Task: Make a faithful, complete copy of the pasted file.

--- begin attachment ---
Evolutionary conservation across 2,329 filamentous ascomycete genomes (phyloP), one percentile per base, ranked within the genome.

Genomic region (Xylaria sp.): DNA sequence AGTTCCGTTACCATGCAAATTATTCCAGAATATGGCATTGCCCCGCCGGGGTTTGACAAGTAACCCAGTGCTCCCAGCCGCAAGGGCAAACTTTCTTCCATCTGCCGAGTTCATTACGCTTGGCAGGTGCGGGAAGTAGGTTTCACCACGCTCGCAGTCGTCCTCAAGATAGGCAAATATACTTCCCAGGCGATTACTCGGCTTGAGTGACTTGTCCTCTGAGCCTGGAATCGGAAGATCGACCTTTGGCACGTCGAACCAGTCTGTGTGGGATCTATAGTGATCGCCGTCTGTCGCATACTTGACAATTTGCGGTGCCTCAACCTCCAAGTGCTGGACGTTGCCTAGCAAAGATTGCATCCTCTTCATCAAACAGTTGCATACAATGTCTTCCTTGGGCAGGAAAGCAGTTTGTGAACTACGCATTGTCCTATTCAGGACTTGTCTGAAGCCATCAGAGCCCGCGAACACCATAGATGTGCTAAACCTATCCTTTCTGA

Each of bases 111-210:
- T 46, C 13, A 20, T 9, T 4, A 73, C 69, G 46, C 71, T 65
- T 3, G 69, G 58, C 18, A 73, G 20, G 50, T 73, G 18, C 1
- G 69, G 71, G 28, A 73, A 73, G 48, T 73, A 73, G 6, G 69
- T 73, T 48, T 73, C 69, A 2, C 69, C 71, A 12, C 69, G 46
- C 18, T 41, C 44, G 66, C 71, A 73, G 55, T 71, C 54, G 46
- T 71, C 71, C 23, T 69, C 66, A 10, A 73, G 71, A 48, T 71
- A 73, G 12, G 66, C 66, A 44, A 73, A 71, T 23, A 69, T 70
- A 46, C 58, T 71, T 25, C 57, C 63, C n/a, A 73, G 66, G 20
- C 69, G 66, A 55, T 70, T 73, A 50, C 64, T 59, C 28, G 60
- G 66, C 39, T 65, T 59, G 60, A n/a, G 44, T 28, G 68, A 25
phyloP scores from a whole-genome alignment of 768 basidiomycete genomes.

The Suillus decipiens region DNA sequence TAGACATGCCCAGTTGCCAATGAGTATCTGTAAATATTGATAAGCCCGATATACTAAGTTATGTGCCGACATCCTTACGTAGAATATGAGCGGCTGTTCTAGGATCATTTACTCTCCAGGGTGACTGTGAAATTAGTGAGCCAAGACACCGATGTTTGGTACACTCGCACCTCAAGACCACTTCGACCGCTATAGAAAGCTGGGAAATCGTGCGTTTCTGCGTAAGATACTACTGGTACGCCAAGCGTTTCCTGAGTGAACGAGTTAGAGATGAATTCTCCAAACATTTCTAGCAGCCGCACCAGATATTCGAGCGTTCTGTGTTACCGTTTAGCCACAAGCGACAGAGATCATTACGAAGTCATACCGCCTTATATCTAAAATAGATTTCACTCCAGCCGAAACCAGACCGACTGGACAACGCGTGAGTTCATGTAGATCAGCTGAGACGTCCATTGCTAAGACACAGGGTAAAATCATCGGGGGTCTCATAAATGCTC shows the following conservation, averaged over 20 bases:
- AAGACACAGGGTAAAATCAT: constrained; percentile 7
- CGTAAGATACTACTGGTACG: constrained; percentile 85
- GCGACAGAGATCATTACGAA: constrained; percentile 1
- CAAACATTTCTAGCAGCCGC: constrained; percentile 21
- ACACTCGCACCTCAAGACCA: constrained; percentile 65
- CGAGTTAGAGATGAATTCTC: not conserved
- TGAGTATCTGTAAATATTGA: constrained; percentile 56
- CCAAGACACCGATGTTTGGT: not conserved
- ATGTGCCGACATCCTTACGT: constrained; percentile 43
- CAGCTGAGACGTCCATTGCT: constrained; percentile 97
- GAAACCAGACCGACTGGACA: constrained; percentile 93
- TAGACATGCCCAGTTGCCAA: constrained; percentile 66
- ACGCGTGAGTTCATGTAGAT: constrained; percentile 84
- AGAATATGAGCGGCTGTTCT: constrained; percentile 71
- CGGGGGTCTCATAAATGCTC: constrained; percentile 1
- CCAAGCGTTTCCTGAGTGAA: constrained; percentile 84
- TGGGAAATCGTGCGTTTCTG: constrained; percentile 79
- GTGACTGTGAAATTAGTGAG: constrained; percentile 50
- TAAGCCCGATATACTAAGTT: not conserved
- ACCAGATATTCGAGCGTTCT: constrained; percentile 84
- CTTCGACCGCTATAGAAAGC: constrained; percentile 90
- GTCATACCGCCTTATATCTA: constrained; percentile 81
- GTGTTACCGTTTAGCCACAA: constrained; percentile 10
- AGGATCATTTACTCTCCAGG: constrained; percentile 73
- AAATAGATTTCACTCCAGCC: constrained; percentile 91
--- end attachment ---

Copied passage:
Evolutionary conservation across 2,329 filamentous ascomycete genomes (phyloP), one percentile per base, ranked within the genome.

Genomic region (Xylaria sp.): DNA sequence AGTTCCGTTACCATGCAAATTATTCCAGAATATGGCATTGCCCCGCCGGGGTTTGACAAGTAACCCAGTGCTCCCAGCCGCAAGGGCAAACTTTCTTCCATCTGCCGAGTTCATTACGCTTGGCAGGTGCGGGAAGTAGGTTTCACCACGCTCGCAGTCGTCCTCAAGATAGGCAAATATACTTCCCAGGCGATTACTCGGCTTGAGTGACTTGTCCTCTGAGCCTGGAATCGGAAGATCGACCTTTGGCACGTCGAACCAGTCTGTGTGGGATCTATAGTGATCGCCGTCTGTCGCATACTTGACAATTTGCGGTGCCTCAACCTCCAAGTGCTGGACGTTGCCTAGCAAAGATTGCATCCTCTTCATCAAACAGTTGCATACAATGTCTTCCTTGGGCAGGAAAGCAGTTTGTGAACTACGCATTGTCCTATTCAGGACTTGTCTGAAGCCATCAGAGCCCGCGAACACCATAGATGTGCTAAACCTATCCTTTCTGA

Each of bases 111-210:
- T 46, C 13, A 20, T 9, T 4, A 73, C 69, G 46, C 71, T 65
- T 3, G 69, G 58, C 18, A 73, G 20, G 50, T 73, G 18, C 1
- G 69, G 71, G 28, A 73, A 73, G 48, T 73, A 73, G 6, G 69
- T 73, T 48, T 73, C 69, A 2, C 69, C 71, A 12, C 69, G 46
- C 18, T 41, C 44, G 66, C 71, A 73, G 55, T 71, C 54, G 46
- T 71, C 71, C 23, T 69, C 66, A 10, A 73, G 71, A 48, T 71
- A 73, G 12, G 66, C 66, A 44, A 73, A 71, T 23, A 69, T 70
- A 46, C 58, T 71, T 25, C 57, C 63, C n/a, A 73, G 66, G 20
- C 69, G 66, A 55, T 70, T 73, A 50, C 64, T 59, C 28, G 60
- G 66, C 39, T 65, T 59, G 60, A n/a, G 44, T 28, G 68, A 25
phyloP scores from a whole-genome alignment of 768 basidiomycete genomes.

The Suillus decipiens region DNA sequence TAGACATGCCCAGTTGCCAATGAGTATCTGTAAATATTGATAAGCCCGATATACTAAGTTATGTGCCGACATCCTTACGTAGAATATGAGCGGCTGTTCTAGGATCATTTACTCTCCAGGGTGACTGTGAAATTAGTGAGCCAAGACACCGATGTTTGGTACACTCGCACCTCAAGACCACTTCGACCGCTATAGAAAGCTGGGAAATCGTGCGTTTCTGCGTAAGATACTACTGGTACGCCAAGCGTTTCCTGAGTGAACGAGTTAGAGATGAATTCTCCAAACATTTCTAGCAGCCGCACCAGATATTCGAGCGTTCTGTGTTACCGTTTAGCCACAAGCGACAGAGATCATTACGAAGTCATACCGCCTTATATCTAAAATAGATTTCACTCCAGCCGAAACCAGACCGACTGGACAACGCGTGAGTTCATGTAGATCAGCTGAGACGTCCATTGCTAAGACACAGGGTAAAATCATCGGGGGTCTCATAAATGCTC shows the following conservation, averaged over 20 bases:
- AAGACACAGGGTAAAATCAT: constrained; percentile 7
- CGTAAGATACTACTGGTACG: constrained; percentile 85
- GCGACAGAGATCATTACGAA: constrained; percentile 1
- CAAACATTTCTAGCAGCCGC: constrained; percentile 21
- ACACTCGCACCTCAAGACCA: constrained; percentile 65
- CGAGTTAGAGATGAATTCTC: not conserved
- TGAGTATCTGTAAATATTGA: constrained; percentile 56
- CCAAGACACCGATGTTTGGT: not conserved
- ATGTGCCGACATCCTTACGT: constrained; percentile 43
- CAGCTGAGACGTCCATTGCT: constrained; percentile 97
- GAAACCAGACCGACTGGACA: constrained; percentile 93
- TAGACATGCCCAGTTGCCAA: constrained; percentile 66
- ACGCGTGAGTTCATGTAGAT: constrained; percentile 84
- AGAATATGAGCGGCTGTTCT: constrained; percentile 71
- CGGGGGTCTCATAAATGCTC: constrained; percentile 1
- CCAAGCGTTTCCTGAGTGAA: constrained; percentile 84
- TGGGAAATCGTGCGTTTCTG: constrained; percentile 79
- GTGACTGTGAAATTAGTGAG: constrained; percentile 50
- TAAGCCCGATATACTAAGTT: not conserved
- ACCAGATATTCGAGCGTTCT: constrained; percentile 84
- CTTCGACCGCTATAGAAAGC: constrained; percentile 90
- GTCATACCGCCTTATATCTA: constrained; percentile 81
- GTGTTACCGTTTAGCCACAA: constrained; percentile 10
- AGGATCATTTACTCTCCAGG: constrained; percentile 73
- AAATAGATTTCACTCCAGCC: constrained; percentile 91